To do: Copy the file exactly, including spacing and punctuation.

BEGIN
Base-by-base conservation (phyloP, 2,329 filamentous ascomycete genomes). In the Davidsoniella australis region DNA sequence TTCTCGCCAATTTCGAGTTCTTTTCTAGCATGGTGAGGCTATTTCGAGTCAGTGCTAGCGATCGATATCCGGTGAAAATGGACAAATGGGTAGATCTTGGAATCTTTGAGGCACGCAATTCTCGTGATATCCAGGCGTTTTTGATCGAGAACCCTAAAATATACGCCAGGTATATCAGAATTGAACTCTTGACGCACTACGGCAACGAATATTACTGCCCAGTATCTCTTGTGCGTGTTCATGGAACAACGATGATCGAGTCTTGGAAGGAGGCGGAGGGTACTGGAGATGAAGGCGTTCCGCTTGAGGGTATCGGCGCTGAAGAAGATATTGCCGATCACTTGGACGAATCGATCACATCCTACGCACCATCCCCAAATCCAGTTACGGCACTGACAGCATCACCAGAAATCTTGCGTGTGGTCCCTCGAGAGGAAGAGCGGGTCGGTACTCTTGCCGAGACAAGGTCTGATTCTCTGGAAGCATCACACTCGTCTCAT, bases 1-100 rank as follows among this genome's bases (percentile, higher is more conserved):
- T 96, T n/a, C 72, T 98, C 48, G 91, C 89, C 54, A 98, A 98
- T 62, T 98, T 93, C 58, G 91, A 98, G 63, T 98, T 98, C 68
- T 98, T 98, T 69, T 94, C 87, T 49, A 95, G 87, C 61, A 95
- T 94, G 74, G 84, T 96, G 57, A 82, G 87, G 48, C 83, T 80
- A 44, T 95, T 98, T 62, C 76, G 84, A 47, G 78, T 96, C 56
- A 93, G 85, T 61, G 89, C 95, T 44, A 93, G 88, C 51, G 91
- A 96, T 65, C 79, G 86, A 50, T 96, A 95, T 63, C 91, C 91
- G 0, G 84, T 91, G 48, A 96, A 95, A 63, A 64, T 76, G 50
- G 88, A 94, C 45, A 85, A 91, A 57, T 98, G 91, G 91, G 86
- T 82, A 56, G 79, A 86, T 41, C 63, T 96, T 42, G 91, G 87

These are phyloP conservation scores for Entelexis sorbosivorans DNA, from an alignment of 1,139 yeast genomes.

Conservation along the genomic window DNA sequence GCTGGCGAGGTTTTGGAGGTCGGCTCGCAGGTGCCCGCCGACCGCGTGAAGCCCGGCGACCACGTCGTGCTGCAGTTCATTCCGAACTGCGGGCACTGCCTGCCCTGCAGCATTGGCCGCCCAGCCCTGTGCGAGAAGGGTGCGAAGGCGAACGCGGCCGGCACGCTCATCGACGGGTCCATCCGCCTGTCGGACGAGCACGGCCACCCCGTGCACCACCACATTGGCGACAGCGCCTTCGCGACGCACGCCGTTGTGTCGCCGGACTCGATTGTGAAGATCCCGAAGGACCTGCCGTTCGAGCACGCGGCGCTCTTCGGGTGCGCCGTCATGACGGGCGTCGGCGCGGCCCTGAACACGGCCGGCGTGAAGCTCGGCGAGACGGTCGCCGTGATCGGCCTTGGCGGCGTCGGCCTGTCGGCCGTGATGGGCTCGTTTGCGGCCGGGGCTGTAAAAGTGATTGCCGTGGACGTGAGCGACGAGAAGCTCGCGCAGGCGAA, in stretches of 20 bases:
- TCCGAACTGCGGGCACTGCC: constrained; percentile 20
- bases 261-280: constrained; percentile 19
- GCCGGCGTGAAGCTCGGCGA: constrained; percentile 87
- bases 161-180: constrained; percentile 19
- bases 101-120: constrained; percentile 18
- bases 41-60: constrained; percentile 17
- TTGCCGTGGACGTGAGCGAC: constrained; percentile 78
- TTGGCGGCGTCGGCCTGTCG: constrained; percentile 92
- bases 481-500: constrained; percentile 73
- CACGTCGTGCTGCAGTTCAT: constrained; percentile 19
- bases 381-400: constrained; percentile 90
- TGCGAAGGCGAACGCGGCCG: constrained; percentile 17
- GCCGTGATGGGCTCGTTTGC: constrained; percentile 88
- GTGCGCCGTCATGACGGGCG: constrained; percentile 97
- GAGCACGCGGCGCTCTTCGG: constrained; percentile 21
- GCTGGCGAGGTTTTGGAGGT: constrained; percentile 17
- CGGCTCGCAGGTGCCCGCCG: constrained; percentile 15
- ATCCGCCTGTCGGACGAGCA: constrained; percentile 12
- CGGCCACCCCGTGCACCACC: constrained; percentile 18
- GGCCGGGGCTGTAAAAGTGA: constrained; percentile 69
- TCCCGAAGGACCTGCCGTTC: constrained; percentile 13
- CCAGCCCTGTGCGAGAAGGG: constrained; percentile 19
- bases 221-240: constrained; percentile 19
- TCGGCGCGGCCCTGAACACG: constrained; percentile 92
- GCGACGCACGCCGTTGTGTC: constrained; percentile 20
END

Base-by-base conservation (phyloP, 2,329 filamentous ascomycete genomes). In the Davidsoniella australis region DNA sequence TTCTCGCCAATTTCGAGTTCTTTTCTAGCATGGTGAGGCTATTTCGAGTCAGTGCTAGCGATCGATATCCGGTGAAAATGGACAAATGGGTAGATCTTGGAATCTTTGAGGCACGCAATTCTCGTGATATCCAGGCGTTTTTGATCGAGAACCCTAAAATATACGCCAGGTATATCAGAATTGAACTCTTGACGCACTACGGCAACGAATATTACTGCCCAGTATCTCTTGTGCGTGTTCATGGAACAACGATGATCGAGTCTTGGAAGGAGGCGGAGGGTACTGGAGATGAAGGCGTTCCGCTTGAGGGTATCGGCGCTGAAGAAGATATTGCCGATCACTTGGACGAATCGATCACATCCTACGCACCATCCCCAAATCCAGTTACGGCACTGACAGCATCACCAGAAATCTTGCGTGTGGTCCCTCGAGAGGAAGAGCGGGTCGGTACTCTTGCCGAGACAAGGTCTGATTCTCTGGAAGCATCACACTCGTCTCAT, bases 1-100 rank as follows among this genome's bases (percentile, higher is more conserved):
- T 96, T n/a, C 72, T 98, C 48, G 91, C 89, C 54, A 98, A 98
- T 62, T 98, T 93, C 58, G 91, A 98, G 63, T 98, T 98, C 68
- T 98, T 98, T 69, T 94, C 87, T 49, A 95, G 87, C 61, A 95
- T 94, G 74, G 84, T 96, G 57, A 82, G 87, G 48, C 83, T 80
- A 44, T 95, T 98, T 62, C 76, G 84, A 47, G 78, T 96, C 56
- A 93, G 85, T 61, G 89, C 95, T 44, A 93, G 88, C 51, G 91
- A 96, T 65, C 79, G 86, A 50, T 96, A 95, T 63, C 91, C 91
- G 0, G 84, T 91, G 48, A 96, A 95, A 63, A 64, T 76, G 50
- G 88, A 94, C 45, A 85, A 91, A 57, T 98, G 91, G 91, G 86
- T 82, A 56, G 79, A 86, T 41, C 63, T 96, T 42, G 91, G 87

These are phyloP conservation scores for Entelexis sorbosivorans DNA, from an alignment of 1,139 yeast genomes.

Conservation along the genomic window DNA sequence GCTGGCGAGGTTTTGGAGGTCGGCTCGCAGGTGCCCGCCGACCGCGTGAAGCCCGGCGACCACGTCGTGCTGCAGTTCATTCCGAACTGCGGGCACTGCCTGCCCTGCAGCATTGGCCGCCCAGCCCTGTGCGAGAAGGGTGCGAAGGCGAACGCGGCCGGCACGCTCATCGACGGGTCCATCCGCCTGTCGGACGAGCACGGCCACCCCGTGCACCACCACATTGGCGACAGCGCCTTCGCGACGCACGCCGTTGTGTCGCCGGACTCGATTGTGAAGATCCCGAAGGACCTGCCGTTCGAGCACGCGGCGCTCTTCGGGTGCGCCGTCATGACGGGCGTCGGCGCGGCCCTGAACACGGCCGGCGTGAAGCTCGGCGAGACGGTCGCCGTGATCGGCCTTGGCGGCGTCGGCCTGTCGGCCGTGATGGGCTCGTTTGCGGCCGGGGCTGTAAAAGTGATTGCCGTGGACGTGAGCGACGAGAAGCTCGCGCAGGCGAA, in stretches of 20 bases:
- TCCGAACTGCGGGCACTGCC: constrained; percentile 20
- bases 261-280: constrained; percentile 19
- GCCGGCGTGAAGCTCGGCGA: constrained; percentile 87
- bases 161-180: constrained; percentile 19
- bases 101-120: constrained; percentile 18
- bases 41-60: constrained; percentile 17
- TTGCCGTGGACGTGAGCGAC: constrained; percentile 78
- TTGGCGGCGTCGGCCTGTCG: constrained; percentile 92
- bases 481-500: constrained; percentile 73
- CACGTCGTGCTGCAGTTCAT: constrained; percentile 19
- bases 381-400: constrained; percentile 90
- TGCGAAGGCGAACGCGGCCG: constrained; percentile 17
- GCCGTGATGGGCTCGTTTGC: constrained; percentile 88
- GTGCGCCGTCATGACGGGCG: constrained; percentile 97
- GAGCACGCGGCGCTCTTCGG: constrained; percentile 21
- GCTGGCGAGGTTTTGGAGGT: constrained; percentile 17
- CGGCTCGCAGGTGCCCGCCG: constrained; percentile 15
- ATCCGCCTGTCGGACGAGCA: constrained; percentile 12
- CGGCCACCCCGTGCACCACC: constrained; percentile 18
- GGCCGGGGCTGTAAAAGTGA: constrained; percentile 69
- TCCCGAAGGACCTGCCGTTC: constrained; percentile 13
- CCAGCCCTGTGCGAGAAGGG: constrained; percentile 19
- bases 221-240: constrained; percentile 19
- TCGGCGCGGCCCTGAACACG: constrained; percentile 92
- GCGACGCACGCCGTTGTGTC: constrained; percentile 20